One of the megatrends of this New Millennium is home based small businesses.  Millions are finding new levels of independence and freedom from being their own boss.  Unfortunately, many new business owners also are finding that working for themselves isn’t always as rewarding or fulfilling as it could be. Here’s one proven technique for bringing more fun, focus and fulfillment to your work.  By the way, it also works if you’re employed by someone else.

Have your values and vision shape your business.

All too often, entrepreneurs are pulled into a new business venture because of the promise or opportunity of large profits.  Now, don’t get me wrong.  There’s nothing wrong with making money from your business.  After all, most businesses are known as “for profit enterprises.”  I’m only suggesting that many people find having profit be the primary force shaping their business isn’t as fun or fulfilling  as having their values and vision shape their enterprise.

I realize this isn’t new.  It’s been said dozens of different ways, including, “Do what you love and the money will follow.”  It dates back at least to the time of Confucius who said, “Choose a job you love and you will never work a day in your life.”  But, it’s worth repeating.  As the new minister replied when his congregation asked why he was repeating the same sermon over and over.  “Well, as soon as you start living this first message, we’ll go on to the next one.”  Many people are still allowing the “almighty dollar” to shape their businesses, and then wondering why they aren’t happy or satisfied with their work.

The secret to creating a business or career that is both nurturing to the soul as well as to the pocket book is, as theologian Frederick Buechner said, to find where “your deep gladness and the world’s deep hunger meet.”  There you will find a job, a career, a business, and a life worth living.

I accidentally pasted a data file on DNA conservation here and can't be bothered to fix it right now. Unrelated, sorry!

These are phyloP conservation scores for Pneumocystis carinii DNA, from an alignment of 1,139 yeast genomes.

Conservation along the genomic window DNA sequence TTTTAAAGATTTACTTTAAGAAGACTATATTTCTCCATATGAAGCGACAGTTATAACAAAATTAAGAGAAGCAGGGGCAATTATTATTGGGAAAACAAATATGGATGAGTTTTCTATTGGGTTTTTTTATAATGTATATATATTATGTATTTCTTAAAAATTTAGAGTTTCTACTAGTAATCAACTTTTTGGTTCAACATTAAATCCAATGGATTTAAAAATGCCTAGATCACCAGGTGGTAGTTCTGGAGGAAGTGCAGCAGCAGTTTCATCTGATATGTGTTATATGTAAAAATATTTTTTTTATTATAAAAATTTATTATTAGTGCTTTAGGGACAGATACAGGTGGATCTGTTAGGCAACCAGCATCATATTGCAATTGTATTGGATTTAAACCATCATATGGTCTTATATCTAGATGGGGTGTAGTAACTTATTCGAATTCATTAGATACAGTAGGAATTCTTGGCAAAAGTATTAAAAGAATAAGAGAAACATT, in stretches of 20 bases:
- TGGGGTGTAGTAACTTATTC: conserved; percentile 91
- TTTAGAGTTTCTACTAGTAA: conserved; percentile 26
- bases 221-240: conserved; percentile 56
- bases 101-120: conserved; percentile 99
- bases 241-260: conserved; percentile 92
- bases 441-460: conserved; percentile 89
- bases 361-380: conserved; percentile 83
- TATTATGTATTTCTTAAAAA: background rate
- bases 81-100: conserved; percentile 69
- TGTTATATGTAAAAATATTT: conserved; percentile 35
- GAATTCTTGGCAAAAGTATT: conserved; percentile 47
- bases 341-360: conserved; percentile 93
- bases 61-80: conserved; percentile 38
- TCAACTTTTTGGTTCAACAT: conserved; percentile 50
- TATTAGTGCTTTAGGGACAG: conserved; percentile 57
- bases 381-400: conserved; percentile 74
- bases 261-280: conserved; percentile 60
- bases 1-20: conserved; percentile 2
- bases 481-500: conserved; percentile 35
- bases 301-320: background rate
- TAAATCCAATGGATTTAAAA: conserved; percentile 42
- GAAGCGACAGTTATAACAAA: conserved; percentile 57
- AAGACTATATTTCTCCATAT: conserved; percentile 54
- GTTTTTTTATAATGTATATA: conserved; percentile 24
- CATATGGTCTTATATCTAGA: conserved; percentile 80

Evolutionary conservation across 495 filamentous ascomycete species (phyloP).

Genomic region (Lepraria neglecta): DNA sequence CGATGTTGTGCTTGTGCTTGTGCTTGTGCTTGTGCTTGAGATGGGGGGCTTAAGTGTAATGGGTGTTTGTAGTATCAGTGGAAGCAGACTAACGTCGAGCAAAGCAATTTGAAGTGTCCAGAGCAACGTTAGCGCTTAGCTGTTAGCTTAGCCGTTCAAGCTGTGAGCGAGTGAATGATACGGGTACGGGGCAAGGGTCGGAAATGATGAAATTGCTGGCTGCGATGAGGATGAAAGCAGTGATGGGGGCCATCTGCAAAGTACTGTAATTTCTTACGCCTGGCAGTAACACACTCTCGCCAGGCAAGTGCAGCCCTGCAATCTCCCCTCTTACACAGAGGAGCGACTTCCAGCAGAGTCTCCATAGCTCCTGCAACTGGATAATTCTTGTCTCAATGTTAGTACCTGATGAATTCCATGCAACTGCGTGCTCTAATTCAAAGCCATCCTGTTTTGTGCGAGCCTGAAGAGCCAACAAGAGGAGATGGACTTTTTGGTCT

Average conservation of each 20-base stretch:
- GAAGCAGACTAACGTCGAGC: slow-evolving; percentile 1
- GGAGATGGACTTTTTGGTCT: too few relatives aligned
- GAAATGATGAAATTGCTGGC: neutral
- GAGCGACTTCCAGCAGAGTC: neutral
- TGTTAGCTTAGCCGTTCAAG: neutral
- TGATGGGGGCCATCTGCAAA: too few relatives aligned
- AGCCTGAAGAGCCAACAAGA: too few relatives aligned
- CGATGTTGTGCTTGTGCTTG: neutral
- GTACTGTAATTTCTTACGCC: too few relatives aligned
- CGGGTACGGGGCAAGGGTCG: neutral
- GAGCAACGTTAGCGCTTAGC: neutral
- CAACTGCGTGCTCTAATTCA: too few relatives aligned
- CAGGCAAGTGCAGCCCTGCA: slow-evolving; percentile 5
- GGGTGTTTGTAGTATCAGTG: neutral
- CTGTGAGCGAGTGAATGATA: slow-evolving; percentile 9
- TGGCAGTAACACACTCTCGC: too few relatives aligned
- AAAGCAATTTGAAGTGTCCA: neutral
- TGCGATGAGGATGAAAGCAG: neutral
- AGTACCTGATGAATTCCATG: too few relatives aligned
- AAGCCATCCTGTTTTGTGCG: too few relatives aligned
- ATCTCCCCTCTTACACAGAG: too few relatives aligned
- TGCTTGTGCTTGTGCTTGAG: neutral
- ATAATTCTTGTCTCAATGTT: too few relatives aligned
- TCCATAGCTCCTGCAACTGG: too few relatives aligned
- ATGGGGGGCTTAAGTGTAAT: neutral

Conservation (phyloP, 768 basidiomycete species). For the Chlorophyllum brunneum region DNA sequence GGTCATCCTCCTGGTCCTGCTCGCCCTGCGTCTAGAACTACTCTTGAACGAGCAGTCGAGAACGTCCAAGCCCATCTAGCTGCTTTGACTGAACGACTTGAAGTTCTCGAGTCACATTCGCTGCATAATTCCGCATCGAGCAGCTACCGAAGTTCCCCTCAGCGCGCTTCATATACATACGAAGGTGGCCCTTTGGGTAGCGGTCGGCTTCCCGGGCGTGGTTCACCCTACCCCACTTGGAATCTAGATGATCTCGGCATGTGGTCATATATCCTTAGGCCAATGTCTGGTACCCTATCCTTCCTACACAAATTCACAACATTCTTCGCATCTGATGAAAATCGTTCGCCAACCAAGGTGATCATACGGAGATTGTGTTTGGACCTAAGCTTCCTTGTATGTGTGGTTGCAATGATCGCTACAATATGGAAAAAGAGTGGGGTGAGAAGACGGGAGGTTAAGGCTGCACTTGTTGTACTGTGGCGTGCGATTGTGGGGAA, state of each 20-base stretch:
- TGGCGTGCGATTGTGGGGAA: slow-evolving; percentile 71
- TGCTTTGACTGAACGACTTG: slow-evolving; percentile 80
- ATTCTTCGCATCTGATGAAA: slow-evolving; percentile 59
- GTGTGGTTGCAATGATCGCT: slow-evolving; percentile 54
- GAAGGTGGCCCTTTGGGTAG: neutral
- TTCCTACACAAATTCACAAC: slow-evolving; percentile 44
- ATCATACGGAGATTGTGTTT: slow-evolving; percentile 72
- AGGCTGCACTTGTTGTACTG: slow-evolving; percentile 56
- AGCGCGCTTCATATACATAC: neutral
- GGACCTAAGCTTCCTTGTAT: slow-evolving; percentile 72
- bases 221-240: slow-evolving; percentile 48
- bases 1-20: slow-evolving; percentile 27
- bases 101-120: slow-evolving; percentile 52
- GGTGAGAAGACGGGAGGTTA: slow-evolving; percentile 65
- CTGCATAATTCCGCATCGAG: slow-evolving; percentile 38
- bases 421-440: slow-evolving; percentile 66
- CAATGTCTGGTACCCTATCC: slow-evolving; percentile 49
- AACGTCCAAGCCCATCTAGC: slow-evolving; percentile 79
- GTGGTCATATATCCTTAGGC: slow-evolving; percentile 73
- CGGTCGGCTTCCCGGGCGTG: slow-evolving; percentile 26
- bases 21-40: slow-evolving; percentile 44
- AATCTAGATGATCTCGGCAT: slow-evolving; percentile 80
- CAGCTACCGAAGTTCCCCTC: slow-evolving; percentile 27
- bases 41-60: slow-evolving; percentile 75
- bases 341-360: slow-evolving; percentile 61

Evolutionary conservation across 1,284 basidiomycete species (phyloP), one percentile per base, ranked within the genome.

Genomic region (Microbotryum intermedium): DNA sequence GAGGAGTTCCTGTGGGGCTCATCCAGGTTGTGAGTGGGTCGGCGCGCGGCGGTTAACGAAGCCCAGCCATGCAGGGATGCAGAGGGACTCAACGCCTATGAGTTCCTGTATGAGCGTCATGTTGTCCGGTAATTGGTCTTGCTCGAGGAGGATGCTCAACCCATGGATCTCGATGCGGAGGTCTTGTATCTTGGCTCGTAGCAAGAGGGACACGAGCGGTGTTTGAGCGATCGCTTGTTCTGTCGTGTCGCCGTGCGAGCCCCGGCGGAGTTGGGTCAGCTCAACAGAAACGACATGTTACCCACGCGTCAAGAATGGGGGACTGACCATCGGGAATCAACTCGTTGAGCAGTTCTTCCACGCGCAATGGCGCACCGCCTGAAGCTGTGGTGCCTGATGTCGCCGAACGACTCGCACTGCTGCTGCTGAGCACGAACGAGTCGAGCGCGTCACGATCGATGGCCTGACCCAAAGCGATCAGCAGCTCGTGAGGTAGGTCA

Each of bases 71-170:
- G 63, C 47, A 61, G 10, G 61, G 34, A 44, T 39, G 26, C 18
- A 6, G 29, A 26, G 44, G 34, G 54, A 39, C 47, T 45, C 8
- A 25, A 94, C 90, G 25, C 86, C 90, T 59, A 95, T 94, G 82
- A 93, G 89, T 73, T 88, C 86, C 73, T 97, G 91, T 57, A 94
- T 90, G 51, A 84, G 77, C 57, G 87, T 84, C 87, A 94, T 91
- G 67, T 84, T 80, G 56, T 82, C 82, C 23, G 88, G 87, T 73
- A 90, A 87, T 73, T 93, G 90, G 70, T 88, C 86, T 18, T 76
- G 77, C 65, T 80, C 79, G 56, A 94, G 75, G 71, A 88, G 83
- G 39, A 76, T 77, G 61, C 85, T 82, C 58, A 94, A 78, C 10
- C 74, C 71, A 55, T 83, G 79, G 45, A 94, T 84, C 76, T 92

How do you go about finding that place?  Start with some a little reflection.  The following simple process will get you started in “Priming the Passion Pump:”

1. What do you love to do?  Look at times in your life when you were most alive, excited, in love with life.  What were you doing during those moments?  Who were you with?  Ask people who know you when they’ve noticed you most alive and enthusiastic.

2. What kind of people do you love to be with?  Answer this both specifically (as in the specific people you love to be with) and in general (as in the types of people you enjoy).  What are some of the things you could do in your life that would give you the opportunity to spend more time with these people?

3. If money, time, energy, and talent were unlimited, what would you do with your life and who would you be?  (Notice if it’s difficult to imagine any particular one of these being unlimited, and if this happens, see if you can let go of that judgement).

4. What values are most important to you?  It’s important to distinguish between the values that you think you should feel are important, and the ones you choose of your own free will.

This will get you started on finding the “deep gladness” inside you that will bring much more fun, focus and fulfillment to any venture you take on, business or otherwise.


BUSINESS ON PURPOSE: Bring Fun, Focus and Fulfillment to Every Workday

One thought on “BUSINESS ON PURPOSE: Bring Fun, Focus and Fulfillment to Every Workday

  • November 21, 2013 at 6:20 am

    Excellent article with practical steps for growth. Met a man last night who illustrates the point–a retired educator and active Rotarian who simply became involved in a Rotary Project that seemed of interest. It took him to Thailand where he realized a deep passion for the country and its people. It was nothing he expected. As he just took each next step his passion revealed itself more and more to the extent that he has now had a national and international impact on community in Thailand and the US. In finding his joy Nd a way to express his values he has made a huge difference in individual lives.


Leave a Reply

Your email address will not be published. Required fields are marked *